(3) Where the person whom the Court has reason to believe is the husband or wife, or, in a polygamous marriage, one of the wives of the person charged with an offence is called as a witness for the prosecution, H the court shall, except in the cases specified in ss (2), ensure that the person is made aware, before giving evidence, of the provisions of ss (1), and the evidence of that person shall not be admissible, unless the Court has recorded in the proceedings that this subsection has been complied with.'
I It is clear under the above cited provisions that in cases like this

one, which does not fall within the categories of cases stipulated under ss (2), the evidence of a A spouse, such as PW1, which is given contrary to the relevant mandatory provisions, is inadmissible and of no effect. That leaves us only with the evidence of the appellant himself, the evidence of the Ward Secretary (PW4) and the appellant's extra-judicial statement, The evidence of PW4 who B seems to be a credible witness, excludes the possibility that the appellant could have been drunk to the extent of not being capable of forming a culpable intent. As to the issue of self-defence, it seems that there is no clear suggestion or assertion either in appellant's evidence at the trial or in his exculpatory statements to the ward secretary and the Justice of the Peace. The relevant part of his C evidence reads:
`As I was attending the call of nature Tupa approached me from behind and hit me with a piece of an iron which was a tractor part. I fell down and he started kicking me with his feet and fists. I lost self-control and as I was having a D knife then and also due to drink, I took out the knife and stabbed him with it in the stomach and it cut from one side of it to another. He left and started to run. I rose and due to the state in which I was I also started to run . . .'
As to the relevant part of his extra-judicial statement to the Justice of Peace, it reads in Kiswahili: E
`. . . alikuja kunivamia na kuanza kunipiga kwa vile alikuwa ananishembulia na kunitupa ehini. Daada ya kunitupa shini, nikapata kasire ndipe niliohomoa kisu nikamchoma kwa vile slinisukuma nilimehoma tumbeni na kiunoni. Nilivyoang aweumia nilikwenda CCM kutoa ripoti . . .' F
The thrust of this evidence is provocation and not self-defence. This evidence is consistent with appellant's statement to PW4 whose relevant part of his testimony reads: G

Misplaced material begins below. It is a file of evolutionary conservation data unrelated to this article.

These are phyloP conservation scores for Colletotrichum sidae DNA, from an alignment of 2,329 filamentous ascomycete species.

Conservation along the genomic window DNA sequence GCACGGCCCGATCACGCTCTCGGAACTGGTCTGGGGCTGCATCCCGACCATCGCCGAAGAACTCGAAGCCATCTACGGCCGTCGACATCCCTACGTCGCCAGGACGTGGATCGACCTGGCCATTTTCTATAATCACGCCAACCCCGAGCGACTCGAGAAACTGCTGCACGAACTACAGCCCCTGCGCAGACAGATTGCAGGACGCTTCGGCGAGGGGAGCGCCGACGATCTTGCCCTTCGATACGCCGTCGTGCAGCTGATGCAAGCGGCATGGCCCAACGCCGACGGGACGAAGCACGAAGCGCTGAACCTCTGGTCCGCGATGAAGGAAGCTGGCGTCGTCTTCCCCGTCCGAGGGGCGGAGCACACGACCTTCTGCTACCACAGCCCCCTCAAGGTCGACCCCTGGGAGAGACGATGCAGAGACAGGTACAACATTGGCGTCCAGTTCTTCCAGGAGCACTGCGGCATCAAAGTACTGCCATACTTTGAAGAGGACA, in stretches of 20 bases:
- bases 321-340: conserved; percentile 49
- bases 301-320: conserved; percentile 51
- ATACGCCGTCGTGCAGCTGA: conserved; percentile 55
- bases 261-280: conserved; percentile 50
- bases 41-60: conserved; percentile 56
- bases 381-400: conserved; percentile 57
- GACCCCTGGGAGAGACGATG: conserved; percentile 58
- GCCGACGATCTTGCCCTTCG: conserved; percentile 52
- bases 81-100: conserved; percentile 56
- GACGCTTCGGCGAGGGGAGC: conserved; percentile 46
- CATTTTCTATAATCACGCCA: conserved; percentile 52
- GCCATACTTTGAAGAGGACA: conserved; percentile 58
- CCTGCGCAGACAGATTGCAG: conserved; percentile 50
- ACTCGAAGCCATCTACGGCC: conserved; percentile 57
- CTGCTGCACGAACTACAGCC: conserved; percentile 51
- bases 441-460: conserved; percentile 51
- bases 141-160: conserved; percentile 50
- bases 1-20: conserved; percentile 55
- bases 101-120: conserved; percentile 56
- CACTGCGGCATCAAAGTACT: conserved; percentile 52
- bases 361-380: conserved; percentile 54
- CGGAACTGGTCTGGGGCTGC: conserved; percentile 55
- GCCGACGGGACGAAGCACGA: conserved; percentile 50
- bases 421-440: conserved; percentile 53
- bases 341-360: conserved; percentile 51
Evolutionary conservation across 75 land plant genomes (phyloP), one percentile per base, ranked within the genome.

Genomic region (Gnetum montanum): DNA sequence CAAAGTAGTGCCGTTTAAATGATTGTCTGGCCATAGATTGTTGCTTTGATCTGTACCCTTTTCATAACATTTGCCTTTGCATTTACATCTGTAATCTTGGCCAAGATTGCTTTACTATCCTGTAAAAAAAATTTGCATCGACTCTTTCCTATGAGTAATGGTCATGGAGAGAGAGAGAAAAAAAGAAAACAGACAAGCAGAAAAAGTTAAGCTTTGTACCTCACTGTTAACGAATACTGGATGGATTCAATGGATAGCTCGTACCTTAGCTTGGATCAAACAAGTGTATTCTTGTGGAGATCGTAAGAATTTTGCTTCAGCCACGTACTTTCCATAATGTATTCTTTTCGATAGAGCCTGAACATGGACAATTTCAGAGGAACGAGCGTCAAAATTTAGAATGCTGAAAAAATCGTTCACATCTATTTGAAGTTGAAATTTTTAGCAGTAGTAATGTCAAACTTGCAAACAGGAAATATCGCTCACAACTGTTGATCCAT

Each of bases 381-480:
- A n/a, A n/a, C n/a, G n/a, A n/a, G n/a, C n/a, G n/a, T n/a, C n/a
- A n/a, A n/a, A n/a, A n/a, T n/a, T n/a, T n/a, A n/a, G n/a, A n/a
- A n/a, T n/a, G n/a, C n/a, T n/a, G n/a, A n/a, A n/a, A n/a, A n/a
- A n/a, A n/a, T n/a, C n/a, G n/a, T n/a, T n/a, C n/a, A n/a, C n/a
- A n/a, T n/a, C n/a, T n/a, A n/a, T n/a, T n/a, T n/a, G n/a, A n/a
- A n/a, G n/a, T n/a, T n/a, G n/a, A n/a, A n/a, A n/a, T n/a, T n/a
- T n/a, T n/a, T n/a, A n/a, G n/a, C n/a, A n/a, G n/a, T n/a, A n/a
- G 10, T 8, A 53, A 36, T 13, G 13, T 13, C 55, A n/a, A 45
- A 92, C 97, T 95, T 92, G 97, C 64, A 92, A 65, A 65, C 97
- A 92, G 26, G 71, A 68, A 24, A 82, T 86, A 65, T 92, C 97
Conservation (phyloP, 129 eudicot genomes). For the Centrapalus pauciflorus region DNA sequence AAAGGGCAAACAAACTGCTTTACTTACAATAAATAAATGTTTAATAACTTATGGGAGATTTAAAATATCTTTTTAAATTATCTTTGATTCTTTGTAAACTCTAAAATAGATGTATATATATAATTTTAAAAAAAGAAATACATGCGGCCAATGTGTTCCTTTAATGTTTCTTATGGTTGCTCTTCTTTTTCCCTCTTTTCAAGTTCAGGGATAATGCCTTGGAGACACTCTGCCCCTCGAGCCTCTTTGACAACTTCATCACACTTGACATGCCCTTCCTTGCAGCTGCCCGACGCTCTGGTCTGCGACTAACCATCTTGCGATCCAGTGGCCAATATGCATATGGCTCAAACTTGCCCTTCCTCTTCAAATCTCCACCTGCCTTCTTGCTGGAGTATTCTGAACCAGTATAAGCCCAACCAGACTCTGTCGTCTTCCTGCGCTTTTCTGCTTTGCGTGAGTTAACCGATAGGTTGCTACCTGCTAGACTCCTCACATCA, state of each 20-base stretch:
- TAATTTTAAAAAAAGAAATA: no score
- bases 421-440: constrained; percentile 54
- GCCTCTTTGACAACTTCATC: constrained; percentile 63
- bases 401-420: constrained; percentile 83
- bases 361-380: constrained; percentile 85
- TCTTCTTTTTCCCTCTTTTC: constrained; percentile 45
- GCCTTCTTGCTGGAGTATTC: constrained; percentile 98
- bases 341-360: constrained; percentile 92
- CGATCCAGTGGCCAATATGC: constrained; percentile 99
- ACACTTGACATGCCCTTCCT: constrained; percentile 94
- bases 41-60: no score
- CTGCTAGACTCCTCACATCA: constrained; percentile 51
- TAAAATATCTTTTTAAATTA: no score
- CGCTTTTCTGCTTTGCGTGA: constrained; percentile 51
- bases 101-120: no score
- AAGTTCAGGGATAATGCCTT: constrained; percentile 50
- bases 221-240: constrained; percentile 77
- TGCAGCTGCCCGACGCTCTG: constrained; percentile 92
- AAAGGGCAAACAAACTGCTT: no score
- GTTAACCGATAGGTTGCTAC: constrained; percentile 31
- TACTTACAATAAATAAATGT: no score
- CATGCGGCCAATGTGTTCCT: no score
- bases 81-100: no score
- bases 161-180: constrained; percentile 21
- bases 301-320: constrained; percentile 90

`He said he had truly killed him by stabbing him twice with a knife in the back in the stomach and that intestines had come out and he was totally finished. He said he had come to me for safety as he did not want to be bothered by people. He said I should take him where he should be taken for killing deceased. He said he had stabbed H deceased because deceased had got drunk and had gone to make `fujo' at his (accused's) house.'
In the light of the evidence therefore, the defence of self-defence I

A appears not to be available to the appellant. As to the defence of provocation, the Trial Court rejected it mainly on the basis of the testimony of PW1. But as already pointed out, PW1's testimony is inadmissible for non-compliance with the relevant provisions of s 130 of the Law of Evidence Act. B There is no other evidence to discredit the appellant's story. We are of the view that in the light of the available evidence, the defence of provocation cannot safely be excluded. We are bound therefore to quash the conviction for murder and substitute therefore a conviction for the offence of manslaughter contrary to s 195 of the Penal Code. Taking into account the circumstances of this C case and the fact that the appellant has been in custody since 1989, we think that a sentence of ten years from the date of his conviction - that is - from 10 April 1992 will meet the justice of the case. Accordingly, we allow the appeal by quashing the conviction for murder and substituting instead a D conviction for manslaughter, contrary to s 195 of the Penal Code and sentencing the appellant to ten years imprisonment commencing from 10 April 1992.